As Mario battles (and puzzles) his way through a slowly expanding selection of exquisitely designed lands, restoring color with the help of anthropomorphic paint bucket Huey and his trusty Paint Hammer, the game both draws you into the adventure and makes you a party to the recreation of a world in peril in the most chaotic, colorful manner possible.
In order to progress through the game, Mario must repaint blank environments, revive crumpled, colorless Toads, and power up his own card-based attacks. These are all done via the Paint Hammer, a specialty weapon that can collect paint from the world around him (usually by pounding strategically placed flowers, trees, and benches and soaking up the color that flies out) and then slap those same captured hues onto a level’s colorless elements to open new paths, reactivate machinery, or uncover other hidden elements.
Along with his trusty Paint Hammer, Mario is also armed with a growing deck of Battle Cards, physical manifestations of various weapons, allies, and other actions. Combat generally involves selecting one or more cards from your current deck using the GamePad, recoloring any blank cards to give them more power, and “sliding” those finished cards from the touch-screen and into the fray on your television.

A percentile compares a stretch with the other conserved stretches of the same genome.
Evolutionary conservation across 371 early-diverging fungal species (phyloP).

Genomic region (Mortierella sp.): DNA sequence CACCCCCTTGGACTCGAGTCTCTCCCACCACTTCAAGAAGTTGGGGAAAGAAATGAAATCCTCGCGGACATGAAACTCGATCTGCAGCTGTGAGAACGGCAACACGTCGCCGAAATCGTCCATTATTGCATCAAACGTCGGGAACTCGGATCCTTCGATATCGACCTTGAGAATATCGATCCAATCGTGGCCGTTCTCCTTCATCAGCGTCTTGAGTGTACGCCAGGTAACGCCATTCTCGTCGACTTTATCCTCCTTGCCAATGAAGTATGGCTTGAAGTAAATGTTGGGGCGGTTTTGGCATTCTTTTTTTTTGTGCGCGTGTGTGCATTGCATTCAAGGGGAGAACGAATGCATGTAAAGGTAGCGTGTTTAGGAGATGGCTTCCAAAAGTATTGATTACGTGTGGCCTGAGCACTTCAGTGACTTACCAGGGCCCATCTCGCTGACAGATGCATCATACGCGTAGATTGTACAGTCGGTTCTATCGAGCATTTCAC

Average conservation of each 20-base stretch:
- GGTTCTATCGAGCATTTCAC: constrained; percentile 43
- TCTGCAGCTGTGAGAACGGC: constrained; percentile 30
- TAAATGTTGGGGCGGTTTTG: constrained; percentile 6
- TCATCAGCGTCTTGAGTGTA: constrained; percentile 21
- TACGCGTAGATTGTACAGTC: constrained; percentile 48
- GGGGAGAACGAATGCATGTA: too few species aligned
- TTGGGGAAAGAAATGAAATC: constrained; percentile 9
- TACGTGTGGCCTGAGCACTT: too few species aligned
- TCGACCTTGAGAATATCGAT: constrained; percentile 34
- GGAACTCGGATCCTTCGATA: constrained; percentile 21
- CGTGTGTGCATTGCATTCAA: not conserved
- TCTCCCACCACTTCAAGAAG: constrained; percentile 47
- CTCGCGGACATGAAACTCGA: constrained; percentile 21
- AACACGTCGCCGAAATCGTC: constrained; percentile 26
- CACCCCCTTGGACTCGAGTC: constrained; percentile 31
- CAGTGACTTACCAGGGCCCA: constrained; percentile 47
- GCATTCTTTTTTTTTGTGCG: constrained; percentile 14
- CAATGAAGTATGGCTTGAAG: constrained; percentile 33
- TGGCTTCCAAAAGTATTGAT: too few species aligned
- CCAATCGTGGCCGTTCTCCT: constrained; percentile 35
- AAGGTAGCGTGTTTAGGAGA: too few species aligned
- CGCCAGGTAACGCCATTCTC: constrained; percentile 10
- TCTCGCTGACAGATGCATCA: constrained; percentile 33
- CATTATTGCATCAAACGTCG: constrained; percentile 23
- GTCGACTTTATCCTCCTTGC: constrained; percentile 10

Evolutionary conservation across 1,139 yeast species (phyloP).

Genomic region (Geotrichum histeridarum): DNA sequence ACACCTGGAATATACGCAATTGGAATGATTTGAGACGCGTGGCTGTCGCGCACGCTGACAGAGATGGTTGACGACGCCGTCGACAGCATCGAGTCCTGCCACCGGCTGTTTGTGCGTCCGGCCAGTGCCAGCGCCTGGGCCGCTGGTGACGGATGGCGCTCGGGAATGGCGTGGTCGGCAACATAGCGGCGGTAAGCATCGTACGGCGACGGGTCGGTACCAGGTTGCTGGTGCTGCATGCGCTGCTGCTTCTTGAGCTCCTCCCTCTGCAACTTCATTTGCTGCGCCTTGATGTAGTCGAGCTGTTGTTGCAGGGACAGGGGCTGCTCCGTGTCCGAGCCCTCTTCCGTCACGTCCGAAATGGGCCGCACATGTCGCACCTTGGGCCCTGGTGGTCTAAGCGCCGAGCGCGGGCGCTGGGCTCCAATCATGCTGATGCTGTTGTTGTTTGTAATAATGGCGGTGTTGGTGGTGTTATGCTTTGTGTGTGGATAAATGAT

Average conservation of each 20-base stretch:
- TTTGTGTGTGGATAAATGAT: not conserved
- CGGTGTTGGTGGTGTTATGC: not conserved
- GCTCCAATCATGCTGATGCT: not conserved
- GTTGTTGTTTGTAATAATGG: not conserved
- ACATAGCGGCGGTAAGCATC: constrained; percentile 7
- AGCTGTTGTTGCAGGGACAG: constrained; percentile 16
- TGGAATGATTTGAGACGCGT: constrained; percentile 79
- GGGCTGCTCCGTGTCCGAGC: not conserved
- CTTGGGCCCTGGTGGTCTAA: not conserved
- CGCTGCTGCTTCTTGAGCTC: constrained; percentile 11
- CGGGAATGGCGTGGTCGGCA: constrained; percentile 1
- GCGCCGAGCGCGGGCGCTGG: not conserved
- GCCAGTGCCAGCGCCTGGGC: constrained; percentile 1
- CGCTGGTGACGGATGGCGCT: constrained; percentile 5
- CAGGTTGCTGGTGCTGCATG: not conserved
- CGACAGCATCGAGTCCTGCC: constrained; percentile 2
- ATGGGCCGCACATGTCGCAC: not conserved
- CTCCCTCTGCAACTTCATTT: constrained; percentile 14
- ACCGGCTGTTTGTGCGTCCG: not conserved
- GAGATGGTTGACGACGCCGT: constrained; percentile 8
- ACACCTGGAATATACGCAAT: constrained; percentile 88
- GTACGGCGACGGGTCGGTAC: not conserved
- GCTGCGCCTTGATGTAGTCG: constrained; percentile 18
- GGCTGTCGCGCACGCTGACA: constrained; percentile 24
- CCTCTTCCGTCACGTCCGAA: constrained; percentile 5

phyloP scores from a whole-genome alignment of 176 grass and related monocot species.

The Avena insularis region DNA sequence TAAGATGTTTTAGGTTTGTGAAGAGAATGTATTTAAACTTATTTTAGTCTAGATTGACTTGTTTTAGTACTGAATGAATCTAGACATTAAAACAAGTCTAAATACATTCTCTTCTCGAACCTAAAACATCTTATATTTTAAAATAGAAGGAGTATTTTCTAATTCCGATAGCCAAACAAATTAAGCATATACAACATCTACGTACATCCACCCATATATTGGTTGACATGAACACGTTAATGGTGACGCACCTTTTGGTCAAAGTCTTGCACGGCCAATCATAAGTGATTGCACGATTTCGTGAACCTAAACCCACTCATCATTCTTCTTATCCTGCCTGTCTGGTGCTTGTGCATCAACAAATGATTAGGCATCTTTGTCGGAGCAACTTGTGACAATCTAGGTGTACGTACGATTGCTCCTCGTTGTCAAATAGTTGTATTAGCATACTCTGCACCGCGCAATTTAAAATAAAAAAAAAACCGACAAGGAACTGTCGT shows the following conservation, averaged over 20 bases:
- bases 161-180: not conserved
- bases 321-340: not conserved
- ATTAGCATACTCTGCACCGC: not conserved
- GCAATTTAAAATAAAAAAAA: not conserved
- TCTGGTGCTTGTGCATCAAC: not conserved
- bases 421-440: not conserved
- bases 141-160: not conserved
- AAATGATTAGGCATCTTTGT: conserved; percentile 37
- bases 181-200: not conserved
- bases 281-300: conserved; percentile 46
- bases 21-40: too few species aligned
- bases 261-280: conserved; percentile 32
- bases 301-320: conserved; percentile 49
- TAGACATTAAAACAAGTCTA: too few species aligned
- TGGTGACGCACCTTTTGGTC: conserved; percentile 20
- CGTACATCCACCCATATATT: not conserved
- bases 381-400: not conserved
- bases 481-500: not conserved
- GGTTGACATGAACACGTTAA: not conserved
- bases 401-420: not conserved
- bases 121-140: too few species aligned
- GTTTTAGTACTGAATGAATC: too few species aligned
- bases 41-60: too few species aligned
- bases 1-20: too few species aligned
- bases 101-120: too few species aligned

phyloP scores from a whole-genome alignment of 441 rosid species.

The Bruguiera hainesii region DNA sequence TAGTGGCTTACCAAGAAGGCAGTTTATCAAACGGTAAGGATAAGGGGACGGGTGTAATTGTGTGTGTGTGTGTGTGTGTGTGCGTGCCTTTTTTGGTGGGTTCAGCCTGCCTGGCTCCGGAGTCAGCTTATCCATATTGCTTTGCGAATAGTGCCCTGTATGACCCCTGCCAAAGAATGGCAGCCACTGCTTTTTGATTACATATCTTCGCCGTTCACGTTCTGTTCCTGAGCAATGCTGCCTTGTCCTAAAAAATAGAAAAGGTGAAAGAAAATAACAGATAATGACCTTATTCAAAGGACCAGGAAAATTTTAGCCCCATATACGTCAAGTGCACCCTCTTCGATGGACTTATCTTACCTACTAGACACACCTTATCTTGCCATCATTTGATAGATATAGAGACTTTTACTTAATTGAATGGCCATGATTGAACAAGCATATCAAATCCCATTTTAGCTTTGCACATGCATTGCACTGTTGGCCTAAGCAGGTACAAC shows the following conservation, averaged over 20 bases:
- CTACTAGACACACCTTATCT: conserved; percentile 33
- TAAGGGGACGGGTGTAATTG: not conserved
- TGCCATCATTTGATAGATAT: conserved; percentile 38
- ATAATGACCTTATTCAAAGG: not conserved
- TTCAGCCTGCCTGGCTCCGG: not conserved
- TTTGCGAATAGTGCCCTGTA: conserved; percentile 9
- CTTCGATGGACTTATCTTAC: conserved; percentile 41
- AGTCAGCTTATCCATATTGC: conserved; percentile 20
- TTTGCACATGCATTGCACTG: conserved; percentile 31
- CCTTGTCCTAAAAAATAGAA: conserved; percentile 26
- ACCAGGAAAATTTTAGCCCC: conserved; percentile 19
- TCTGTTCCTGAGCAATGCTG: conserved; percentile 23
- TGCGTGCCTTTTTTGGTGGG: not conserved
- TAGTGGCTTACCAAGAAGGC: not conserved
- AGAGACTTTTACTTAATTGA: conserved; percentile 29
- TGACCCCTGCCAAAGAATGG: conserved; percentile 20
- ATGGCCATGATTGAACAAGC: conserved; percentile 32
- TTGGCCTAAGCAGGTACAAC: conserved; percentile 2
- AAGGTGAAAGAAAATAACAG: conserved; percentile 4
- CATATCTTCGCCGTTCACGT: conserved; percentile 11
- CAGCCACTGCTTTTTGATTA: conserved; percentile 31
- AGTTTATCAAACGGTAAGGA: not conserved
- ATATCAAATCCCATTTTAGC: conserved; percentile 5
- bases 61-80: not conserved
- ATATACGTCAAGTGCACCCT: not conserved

This turn-based system also rewards properly timed button-presses—to string together combos when attacking or help protect against damage when defending—and thus gives the game a nice balance between traditional RPG tactics and good, old-fashioned action. There’s an obvious learning curve, but, thanks to helpful Toads of the game’s central hub, Port Prisma, it’s always easy to track down a tutorial or simply find a place to practice your moves.
Both coloring cards and repainting any barren spots in the environment tap your limited paint resources; thankfully, a little exploration can easily uncover more paint-bearing items ripe for a proper smack from your trusty Hammer.
If I had to nitpick, I’d say that the only problem with the control scheme—and, honestly, the only problem in the game at all—is that moving an intentionally 2D Mario through the depth of faux-3D (2.5D?) environments can sometimes feel a little squirrely. This tends to occur when it comes to lining up your jumps for breaking bricks or activating save points and occasionally when you’re attempting to use the Paint Hammer to add color to an area of blank ground.